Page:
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Jimmy Bennett was named the Teacher of the Year at East Ridge Elementary for the 2012-2013 school year. Additionally, he was given the honor of Elementary Teacher of the Year for Sweetwater ISD (Independent School District).
He teaches third grade and has been teaching at Sweetwater ISD for his entire teaching career--the last four years. Bennett attended Angelo State University and Howard College, in which he earned his Bachelor of Science in Interdisciplinary Child Development and Learning.
He is a member of the Texas Classroom Teachers Association, along with Kappa Delta Pi. Bennett also serves as the pastor of a church and president of the church board.
In addition, he is involved with the Saturday Food Ministry and works in the Emergency Food Bank at his church. He has served as a board member of Assist Our Community and has been involved with the Little League Baseball as well.
Bennett looked back on his background to discover the reason why he teaches--in which there are several reasons, as he admitted that he "didn't quite understand the importance of education" and "was unmotivated in school". Since he didn't like school, he didn't think there was a reason to try to do the best he could.
But once he got into high school, Bennett said that God put a coach in his life that truly cared for him, which made him change his mindset.
"I say God sent him because he changed my life forever," remembered Bennett. "His actions showed his deep commitment, not only to my education, but my future."
That coach's love and motivation is what Bennett says led him to where he is today. And in those moments where he wanted to give up, he said he would remember the investment his coach made in him.
Another reason Bennett teaches is that he wants to "pay it forward" by showing his students that he cares about both educational and life successes for his students. Each morning, Bennett says that he has a mission for his students to be successful in every aspect of life.
"It makes teaching 'worth it' when you can impact the life of a child that may not be motivated to succeed because they didn't know success was a choice," said Bennett.
He added that many students are just hoping that anyone cares enough for them to make an investment in their lives. And once that student comprehends that a teacher cares for them, they will take an investment in their own lives.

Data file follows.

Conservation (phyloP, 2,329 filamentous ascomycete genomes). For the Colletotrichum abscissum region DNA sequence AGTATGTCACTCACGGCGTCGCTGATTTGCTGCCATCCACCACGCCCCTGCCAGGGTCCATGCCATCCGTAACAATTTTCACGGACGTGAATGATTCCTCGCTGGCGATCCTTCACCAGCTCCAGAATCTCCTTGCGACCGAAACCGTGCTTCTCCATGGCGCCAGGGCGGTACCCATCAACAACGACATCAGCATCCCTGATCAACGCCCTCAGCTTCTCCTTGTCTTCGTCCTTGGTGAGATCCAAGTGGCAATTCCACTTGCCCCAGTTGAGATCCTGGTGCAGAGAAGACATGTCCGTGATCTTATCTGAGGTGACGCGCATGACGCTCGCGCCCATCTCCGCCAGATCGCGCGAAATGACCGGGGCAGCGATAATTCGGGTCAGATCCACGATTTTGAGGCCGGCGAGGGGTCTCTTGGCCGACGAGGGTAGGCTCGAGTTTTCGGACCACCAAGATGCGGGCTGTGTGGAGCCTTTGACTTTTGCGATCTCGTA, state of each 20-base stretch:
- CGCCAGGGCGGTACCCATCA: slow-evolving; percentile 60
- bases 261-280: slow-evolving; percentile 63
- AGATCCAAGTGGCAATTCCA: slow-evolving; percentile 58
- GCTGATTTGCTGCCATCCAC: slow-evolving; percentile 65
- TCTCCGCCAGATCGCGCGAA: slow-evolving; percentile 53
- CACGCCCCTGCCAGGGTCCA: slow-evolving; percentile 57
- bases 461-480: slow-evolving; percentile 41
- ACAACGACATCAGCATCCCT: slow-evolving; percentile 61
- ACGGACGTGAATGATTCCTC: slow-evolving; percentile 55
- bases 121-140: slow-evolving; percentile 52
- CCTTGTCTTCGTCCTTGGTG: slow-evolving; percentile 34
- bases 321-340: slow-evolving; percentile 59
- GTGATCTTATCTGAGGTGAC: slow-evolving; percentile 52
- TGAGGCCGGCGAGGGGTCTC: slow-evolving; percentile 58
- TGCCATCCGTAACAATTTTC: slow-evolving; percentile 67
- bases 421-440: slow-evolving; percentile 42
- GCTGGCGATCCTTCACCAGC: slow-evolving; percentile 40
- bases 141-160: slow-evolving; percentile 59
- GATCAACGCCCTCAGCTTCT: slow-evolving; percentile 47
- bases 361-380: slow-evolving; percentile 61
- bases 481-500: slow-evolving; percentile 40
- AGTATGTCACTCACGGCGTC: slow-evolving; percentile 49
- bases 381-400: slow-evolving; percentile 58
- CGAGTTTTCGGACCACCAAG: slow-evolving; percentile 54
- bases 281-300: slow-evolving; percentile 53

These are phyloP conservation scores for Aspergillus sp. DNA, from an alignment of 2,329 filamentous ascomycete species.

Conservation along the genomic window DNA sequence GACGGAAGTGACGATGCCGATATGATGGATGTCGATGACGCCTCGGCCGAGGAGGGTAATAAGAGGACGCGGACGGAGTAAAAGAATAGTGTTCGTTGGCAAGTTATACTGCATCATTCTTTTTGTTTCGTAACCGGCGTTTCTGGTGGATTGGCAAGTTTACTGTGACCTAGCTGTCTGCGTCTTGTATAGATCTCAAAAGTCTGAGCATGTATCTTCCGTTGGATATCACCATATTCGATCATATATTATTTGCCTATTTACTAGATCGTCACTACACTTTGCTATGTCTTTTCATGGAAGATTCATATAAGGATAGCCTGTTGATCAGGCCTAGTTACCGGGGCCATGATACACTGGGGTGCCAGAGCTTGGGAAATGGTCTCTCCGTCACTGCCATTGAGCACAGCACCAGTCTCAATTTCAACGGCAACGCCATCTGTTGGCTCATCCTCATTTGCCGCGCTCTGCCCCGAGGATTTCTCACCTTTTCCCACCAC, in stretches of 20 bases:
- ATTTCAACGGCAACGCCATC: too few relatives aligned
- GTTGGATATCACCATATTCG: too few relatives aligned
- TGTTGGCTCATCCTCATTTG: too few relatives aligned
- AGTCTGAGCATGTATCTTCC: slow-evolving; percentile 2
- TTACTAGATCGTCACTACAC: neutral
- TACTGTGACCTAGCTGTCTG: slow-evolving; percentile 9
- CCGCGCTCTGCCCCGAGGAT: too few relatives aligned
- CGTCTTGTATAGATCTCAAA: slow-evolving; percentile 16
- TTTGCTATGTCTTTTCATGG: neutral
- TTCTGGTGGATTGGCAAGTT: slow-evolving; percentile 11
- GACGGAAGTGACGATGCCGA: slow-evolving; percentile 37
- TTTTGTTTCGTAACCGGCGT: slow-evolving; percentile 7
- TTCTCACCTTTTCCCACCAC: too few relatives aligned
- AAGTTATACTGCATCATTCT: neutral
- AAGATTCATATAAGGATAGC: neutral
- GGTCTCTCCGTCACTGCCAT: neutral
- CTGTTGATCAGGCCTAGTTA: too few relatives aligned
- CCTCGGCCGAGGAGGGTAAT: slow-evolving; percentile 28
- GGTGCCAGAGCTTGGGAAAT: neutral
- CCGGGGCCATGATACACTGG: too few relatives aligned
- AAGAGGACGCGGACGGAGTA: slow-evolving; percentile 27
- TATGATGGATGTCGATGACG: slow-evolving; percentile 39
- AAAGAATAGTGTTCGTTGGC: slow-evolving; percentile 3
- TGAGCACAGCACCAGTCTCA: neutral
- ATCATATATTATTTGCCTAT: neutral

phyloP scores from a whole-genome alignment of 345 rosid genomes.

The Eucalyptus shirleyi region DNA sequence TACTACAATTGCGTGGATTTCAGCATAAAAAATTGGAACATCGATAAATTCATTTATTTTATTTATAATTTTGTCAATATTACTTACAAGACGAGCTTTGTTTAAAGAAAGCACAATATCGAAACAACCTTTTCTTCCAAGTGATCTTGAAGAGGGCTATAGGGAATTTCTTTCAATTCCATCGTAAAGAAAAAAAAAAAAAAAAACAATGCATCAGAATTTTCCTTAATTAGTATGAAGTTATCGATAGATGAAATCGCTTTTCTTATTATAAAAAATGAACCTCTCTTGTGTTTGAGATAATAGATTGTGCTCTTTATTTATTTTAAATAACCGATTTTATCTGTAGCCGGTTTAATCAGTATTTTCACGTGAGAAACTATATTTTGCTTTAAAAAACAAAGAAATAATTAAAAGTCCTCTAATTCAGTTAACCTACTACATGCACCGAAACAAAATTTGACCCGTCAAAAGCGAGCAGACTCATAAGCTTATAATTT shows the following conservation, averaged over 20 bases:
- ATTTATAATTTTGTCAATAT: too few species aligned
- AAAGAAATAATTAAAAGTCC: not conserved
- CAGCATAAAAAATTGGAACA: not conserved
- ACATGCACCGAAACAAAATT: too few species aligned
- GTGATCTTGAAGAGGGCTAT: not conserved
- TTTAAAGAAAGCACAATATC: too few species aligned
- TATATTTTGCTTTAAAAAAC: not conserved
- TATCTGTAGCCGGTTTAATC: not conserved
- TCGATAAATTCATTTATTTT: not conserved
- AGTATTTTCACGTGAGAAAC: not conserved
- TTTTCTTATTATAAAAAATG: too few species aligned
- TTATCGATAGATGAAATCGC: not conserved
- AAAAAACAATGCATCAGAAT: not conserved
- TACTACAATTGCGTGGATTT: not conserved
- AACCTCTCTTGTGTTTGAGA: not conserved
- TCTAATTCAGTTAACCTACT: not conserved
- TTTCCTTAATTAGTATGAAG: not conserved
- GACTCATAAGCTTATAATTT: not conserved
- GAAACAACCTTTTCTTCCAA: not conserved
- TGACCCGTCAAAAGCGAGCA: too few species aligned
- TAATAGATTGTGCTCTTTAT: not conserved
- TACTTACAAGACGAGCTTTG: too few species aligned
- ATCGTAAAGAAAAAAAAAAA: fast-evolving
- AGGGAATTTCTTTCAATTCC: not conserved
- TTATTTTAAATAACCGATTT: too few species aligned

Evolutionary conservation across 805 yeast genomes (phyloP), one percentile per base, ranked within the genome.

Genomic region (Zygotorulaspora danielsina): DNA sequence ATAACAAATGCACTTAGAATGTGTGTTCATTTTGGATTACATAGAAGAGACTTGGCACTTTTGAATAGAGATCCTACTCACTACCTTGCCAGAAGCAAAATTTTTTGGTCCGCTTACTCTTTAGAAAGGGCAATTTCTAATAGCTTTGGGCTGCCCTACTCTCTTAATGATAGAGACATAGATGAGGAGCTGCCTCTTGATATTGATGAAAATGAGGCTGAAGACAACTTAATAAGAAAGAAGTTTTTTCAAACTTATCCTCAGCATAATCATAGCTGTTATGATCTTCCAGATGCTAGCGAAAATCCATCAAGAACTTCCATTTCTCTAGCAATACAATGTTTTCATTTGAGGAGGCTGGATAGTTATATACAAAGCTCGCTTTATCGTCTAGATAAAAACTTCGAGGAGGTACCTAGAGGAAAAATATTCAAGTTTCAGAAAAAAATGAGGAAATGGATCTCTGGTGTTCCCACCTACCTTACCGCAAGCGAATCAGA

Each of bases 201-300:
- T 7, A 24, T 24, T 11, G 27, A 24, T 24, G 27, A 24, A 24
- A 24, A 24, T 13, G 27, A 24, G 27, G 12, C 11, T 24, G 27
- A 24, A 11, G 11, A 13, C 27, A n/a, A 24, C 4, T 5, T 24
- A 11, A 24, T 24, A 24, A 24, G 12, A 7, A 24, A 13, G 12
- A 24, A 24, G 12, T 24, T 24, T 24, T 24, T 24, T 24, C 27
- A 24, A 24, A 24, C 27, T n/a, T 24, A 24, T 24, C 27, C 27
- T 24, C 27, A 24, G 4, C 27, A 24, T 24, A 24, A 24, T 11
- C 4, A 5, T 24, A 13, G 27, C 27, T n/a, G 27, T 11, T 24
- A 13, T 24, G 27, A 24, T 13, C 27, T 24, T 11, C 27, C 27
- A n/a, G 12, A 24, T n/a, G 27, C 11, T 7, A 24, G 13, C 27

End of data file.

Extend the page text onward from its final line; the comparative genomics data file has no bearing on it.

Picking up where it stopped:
"The key to educating unmotivated students isn't a big secret," Bennett stated. "[It's] simply making it your mission to show them that someone in this world truly cares about them."
Furthermore, he noted that for students to be reached, they must be considered individuals, as no two students are alike.
"Students cannot be put in a 'class' and treated all the same," explained Bennett. "Students need and want a 'personal' not 'corporate' commitment from you."
When learning about an individual child, Bennett said that a teacher has to learn what they like and don't like in order to discover when the student is having a good or bad day. At times, he will have motivational meetings with his students, which helps him learn about them--an activity he says that his students love.
Bennett noted, "Sometimes I'm the only one in their life that takes time to have a conversation with them. It is much easier to discipline a student that knows you care about them."
So as he ponders the reasons why he teaches, his teaching philosophy and the attributes of an outstanding teacher, Bennett says that it all goes back to the example of his high school coach/teacher who made a difference in his own life.
"Every day I come to work to try to instill 'self worth' and 'self motivation' in my students," he said, "by showing them what 'could be' not just 'what is'."
He understands the importance of the teaching curriculum, but Bennett believes that the whole child should be taught beyond the content.
"I want to be remembered less for great strategies and more for showing each student a different path in life that they can take. If I can have the same positive impact on even one student, then I can lay my head down at night and feel 'successful'."